Satwik Rajaram

Assistant Professor

Satwik's formal training is in theoretical physics. His switch to biology occured during his Ph.D (at the University of Illinois at Urbana Champaign) as he developed statistical-physics-inspired approaches to help humans comprehend high-dimensional biological data.

Satwik's post-doctoral research in the joint labs of Drs. Altschuler and Wu (at UTSW and then at UCSF) explored the implications of cellular heterogeneity, primarily through quantitative microscopy. He developed machine learning approaches that automatically identified relevant image phenotypes - sometimes invisible to the human eye - and accurately profiled heterogeneous cellular populations. His work also explored the associated experimental design questions, such as how few cells are needed to represent a population's heterogeneity reliably.


Anthony Vega

Postdoctoral Researcher

Tony is a native Texan who received his bachelor’s degree in Physics at St. Mary’s University and his PhD in Molecular Biophysics from UT Southwestern. In his graduate work, Tony worked on developing various computer vision tools to characterize protein interactions and organization at the cell membrane at the single-molecule level.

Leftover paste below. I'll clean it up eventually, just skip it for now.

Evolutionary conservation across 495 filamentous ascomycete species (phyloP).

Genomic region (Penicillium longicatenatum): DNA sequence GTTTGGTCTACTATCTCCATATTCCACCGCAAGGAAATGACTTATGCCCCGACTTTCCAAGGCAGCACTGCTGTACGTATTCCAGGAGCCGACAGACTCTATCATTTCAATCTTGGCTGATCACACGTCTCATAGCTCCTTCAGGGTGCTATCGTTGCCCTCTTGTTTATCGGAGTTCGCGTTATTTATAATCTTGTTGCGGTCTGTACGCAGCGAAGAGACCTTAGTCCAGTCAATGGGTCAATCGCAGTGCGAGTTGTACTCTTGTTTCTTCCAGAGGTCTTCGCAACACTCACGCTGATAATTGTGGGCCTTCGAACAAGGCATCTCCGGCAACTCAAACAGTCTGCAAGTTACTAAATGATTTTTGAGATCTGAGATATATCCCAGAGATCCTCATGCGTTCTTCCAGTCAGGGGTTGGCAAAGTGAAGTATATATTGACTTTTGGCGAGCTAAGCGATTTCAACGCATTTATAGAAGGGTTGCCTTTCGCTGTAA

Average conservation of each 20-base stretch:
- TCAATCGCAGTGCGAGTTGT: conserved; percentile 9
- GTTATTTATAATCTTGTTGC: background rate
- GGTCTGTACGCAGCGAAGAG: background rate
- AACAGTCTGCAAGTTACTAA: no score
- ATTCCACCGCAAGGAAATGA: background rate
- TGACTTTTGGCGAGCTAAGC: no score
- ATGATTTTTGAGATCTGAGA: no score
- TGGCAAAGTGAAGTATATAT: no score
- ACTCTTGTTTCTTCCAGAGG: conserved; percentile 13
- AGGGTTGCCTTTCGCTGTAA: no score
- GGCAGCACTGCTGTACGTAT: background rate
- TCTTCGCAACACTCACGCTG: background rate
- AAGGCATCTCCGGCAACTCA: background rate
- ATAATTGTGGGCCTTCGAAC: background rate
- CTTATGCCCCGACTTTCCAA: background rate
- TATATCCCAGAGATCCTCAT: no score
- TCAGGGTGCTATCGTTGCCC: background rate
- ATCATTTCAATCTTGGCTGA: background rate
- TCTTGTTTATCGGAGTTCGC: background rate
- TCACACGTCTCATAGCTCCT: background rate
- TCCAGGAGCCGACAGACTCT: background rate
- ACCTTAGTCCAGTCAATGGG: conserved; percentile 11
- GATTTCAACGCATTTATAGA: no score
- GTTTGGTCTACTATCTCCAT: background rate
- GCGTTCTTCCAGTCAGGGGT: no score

In a joint post-doctoral position with the Diamond lab, Tony’s current research focuses on using machine learning to elucidate the pathological features of neurodegenerative diseases. Specifically, he is interested in deciphering the relationship of pathological features at the tissue level and those at the biochemical level, and importantly how this relationship may manifest in mixed-disease pathologies.


Hafez Eslami Manoochehri

Graduate Student

Hafez received his M.S. degree in Computer Science from The University of Texas at Dallas, in 2015, where he is currently pursuing a Ph.D. degree. Since 2018, he has been with the Bioinformatics Department, UT Southwestern, as a research collaborator.

His research interests include the image analysis and machine learning in biological applications. He is interested in finding the correlation between genetics and tissue morphology. In particular, his research is focused on analyzing spatial clonal evolution models of tumor heterogeneity in histopathology images using deep learning.